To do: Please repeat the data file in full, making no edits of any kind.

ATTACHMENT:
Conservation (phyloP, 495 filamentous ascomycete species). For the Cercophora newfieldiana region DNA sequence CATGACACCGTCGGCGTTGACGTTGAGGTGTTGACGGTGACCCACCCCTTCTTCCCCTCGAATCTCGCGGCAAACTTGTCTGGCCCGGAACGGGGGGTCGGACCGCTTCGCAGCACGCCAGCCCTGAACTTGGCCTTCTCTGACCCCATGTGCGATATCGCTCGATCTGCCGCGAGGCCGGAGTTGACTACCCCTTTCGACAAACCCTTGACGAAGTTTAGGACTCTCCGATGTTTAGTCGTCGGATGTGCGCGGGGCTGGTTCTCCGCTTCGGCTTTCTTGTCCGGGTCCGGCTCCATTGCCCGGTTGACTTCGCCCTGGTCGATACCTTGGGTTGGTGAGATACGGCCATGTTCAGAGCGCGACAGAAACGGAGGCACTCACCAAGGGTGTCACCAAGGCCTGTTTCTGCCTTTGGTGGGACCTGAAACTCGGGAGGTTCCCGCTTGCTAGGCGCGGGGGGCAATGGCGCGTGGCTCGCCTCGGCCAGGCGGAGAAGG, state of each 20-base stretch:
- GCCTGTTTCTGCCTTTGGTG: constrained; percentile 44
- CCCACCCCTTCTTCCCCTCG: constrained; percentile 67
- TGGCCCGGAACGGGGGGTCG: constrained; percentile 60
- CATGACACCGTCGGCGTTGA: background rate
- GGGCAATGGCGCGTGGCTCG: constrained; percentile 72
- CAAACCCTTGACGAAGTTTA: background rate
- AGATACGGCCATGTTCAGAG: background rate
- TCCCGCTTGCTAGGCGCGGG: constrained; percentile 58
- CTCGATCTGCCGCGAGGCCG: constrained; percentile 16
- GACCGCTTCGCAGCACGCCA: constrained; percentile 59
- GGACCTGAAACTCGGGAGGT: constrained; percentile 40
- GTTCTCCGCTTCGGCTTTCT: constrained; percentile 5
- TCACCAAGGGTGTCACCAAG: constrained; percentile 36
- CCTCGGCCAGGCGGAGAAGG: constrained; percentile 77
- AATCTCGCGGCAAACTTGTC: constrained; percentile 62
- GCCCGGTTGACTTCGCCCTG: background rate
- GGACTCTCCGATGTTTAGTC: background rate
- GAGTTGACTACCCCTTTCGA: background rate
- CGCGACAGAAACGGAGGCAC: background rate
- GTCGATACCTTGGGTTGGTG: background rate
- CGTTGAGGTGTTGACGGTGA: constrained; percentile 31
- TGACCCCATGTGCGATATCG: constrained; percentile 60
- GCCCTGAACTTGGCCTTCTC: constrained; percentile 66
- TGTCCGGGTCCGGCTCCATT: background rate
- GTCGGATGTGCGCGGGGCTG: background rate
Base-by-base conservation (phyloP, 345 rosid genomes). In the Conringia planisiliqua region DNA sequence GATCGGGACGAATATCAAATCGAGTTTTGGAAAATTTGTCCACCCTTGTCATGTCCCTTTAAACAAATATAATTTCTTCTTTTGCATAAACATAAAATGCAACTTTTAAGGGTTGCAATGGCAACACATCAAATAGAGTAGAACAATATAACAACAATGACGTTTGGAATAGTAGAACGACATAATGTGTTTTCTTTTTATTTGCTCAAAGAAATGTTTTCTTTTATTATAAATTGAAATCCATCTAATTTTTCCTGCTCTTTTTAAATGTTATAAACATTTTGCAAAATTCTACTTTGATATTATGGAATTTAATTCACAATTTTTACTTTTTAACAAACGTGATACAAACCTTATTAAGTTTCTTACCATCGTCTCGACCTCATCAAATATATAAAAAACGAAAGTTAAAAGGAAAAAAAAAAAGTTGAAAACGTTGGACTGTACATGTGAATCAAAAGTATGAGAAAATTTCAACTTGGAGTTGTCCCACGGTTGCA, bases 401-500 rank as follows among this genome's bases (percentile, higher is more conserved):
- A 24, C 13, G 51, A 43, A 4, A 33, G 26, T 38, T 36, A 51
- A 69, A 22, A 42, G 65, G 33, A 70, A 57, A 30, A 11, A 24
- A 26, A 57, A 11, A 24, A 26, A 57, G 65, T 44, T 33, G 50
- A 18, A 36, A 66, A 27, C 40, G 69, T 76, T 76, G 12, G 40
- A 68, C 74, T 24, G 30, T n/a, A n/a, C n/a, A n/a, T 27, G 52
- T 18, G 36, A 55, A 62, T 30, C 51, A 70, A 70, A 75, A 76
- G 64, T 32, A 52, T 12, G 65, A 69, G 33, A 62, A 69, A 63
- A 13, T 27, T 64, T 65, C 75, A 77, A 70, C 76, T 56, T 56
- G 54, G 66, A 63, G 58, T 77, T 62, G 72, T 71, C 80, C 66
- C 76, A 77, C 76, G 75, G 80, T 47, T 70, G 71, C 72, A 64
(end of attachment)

Conservation (phyloP, 495 filamentous ascomycete species). For the Cercophora newfieldiana region DNA sequence CATGACACCGTCGGCGTTGACGTTGAGGTGTTGACGGTGACCCACCCCTTCTTCCCCTCGAATCTCGCGGCAAACTTGTCTGGCCCGGAACGGGGGGTCGGACCGCTTCGCAGCACGCCAGCCCTGAACTTGGCCTTCTCTGACCCCATGTGCGATATCGCTCGATCTGCCGCGAGGCCGGAGTTGACTACCCCTTTCGACAAACCCTTGACGAAGTTTAGGACTCTCCGATGTTTAGTCGTCGGATGTGCGCGGGGCTGGTTCTCCGCTTCGGCTTTCTTGTCCGGGTCCGGCTCCATTGCCCGGTTGACTTCGCCCTGGTCGATACCTTGGGTTGGTGAGATACGGCCATGTTCAGAGCGCGACAGAAACGGAGGCACTCACCAAGGGTGTCACCAAGGCCTGTTTCTGCCTTTGGTGGGACCTGAAACTCGGGAGGTTCCCGCTTGCTAGGCGCGGGGGGCAATGGCGCGTGGCTCGCCTCGGCCAGGCGGAGAAGG, state of each 20-base stretch:
- GCCTGTTTCTGCCTTTGGTG: constrained; percentile 44
- CCCACCCCTTCTTCCCCTCG: constrained; percentile 67
- TGGCCCGGAACGGGGGGTCG: constrained; percentile 60
- CATGACACCGTCGGCGTTGA: background rate
- GGGCAATGGCGCGTGGCTCG: constrained; percentile 72
- CAAACCCTTGACGAAGTTTA: background rate
- AGATACGGCCATGTTCAGAG: background rate
- TCCCGCTTGCTAGGCGCGGG: constrained; percentile 58
- CTCGATCTGCCGCGAGGCCG: constrained; percentile 16
- GACCGCTTCGCAGCACGCCA: constrained; percentile 59
- GGACCTGAAACTCGGGAGGT: constrained; percentile 40
- GTTCTCCGCTTCGGCTTTCT: constrained; percentile 5
- TCACCAAGGGTGTCACCAAG: constrained; percentile 36
- CCTCGGCCAGGCGGAGAAGG: constrained; percentile 77
- AATCTCGCGGCAAACTTGTC: constrained; percentile 62
- GCCCGGTTGACTTCGCCCTG: background rate
- GGACTCTCCGATGTTTAGTC: background rate
- GAGTTGACTACCCCTTTCGA: background rate
- CGCGACAGAAACGGAGGCAC: background rate
- GTCGATACCTTGGGTTGGTG: background rate
- CGTTGAGGTGTTGACGGTGA: constrained; percentile 31
- TGACCCCATGTGCGATATCG: constrained; percentile 60
- GCCCTGAACTTGGCCTTCTC: constrained; percentile 66
- TGTCCGGGTCCGGCTCCATT: background rate
- GTCGGATGTGCGCGGGGCTG: background rate
Base-by-base conservation (phyloP, 345 rosid genomes). In the Conringia planisiliqua region DNA sequence GATCGGGACGAATATCAAATCGAGTTTTGGAAAATTTGTCCACCCTTGTCATGTCCCTTTAAACAAATATAATTTCTTCTTTTGCATAAACATAAAATGCAACTTTTAAGGGTTGCAATGGCAACACATCAAATAGAGTAGAACAATATAACAACAATGACGTTTGGAATAGTAGAACGACATAATGTGTTTTCTTTTTATTTGCTCAAAGAAATGTTTTCTTTTATTATAAATTGAAATCCATCTAATTTTTCCTGCTCTTTTTAAATGTTATAAACATTTTGCAAAATTCTACTTTGATATTATGGAATTTAATTCACAATTTTTACTTTTTAACAAACGTGATACAAACCTTATTAAGTTTCTTACCATCGTCTCGACCTCATCAAATATATAAAAAACGAAAGTTAAAAGGAAAAAAAAAAAGTTGAAAACGTTGGACTGTACATGTGAATCAAAAGTATGAGAAAATTTCAACTTGGAGTTGTCCCACGGTTGCA, bases 401-500 rank as follows among this genome's bases (percentile, higher is more conserved):
- A 24, C 13, G 51, A 43, A 4, A 33, G 26, T 38, T 36, A 51
- A 69, A 22, A 42, G 65, G 33, A 70, A 57, A 30, A 11, A 24
- A 26, A 57, A 11, A 24, A 26, A 57, G 65, T 44, T 33, G 50
- A 18, A 36, A 66, A 27, C 40, G 69, T 76, T 76, G 12, G 40
- A 68, C 74, T 24, G 30, T n/a, A n/a, C n/a, A n/a, T 27, G 52
- T 18, G 36, A 55, A 62, T 30, C 51, A 70, A 70, A 75, A 76
- G 64, T 32, A 52, T 12, G 65, A 69, G 33, A 62, A 69, A 63
- A 13, T 27, T 64, T 65, C 75, A 77, A 70, C 76, T 56, T 56
- G 54, G 66, A 63, G 58, T 77, T 62, G 72, T 71, C 80, C 66
- C 76, A 77, C 76, G 75, G 80, T 47, T 70, G 71, C 72, A 64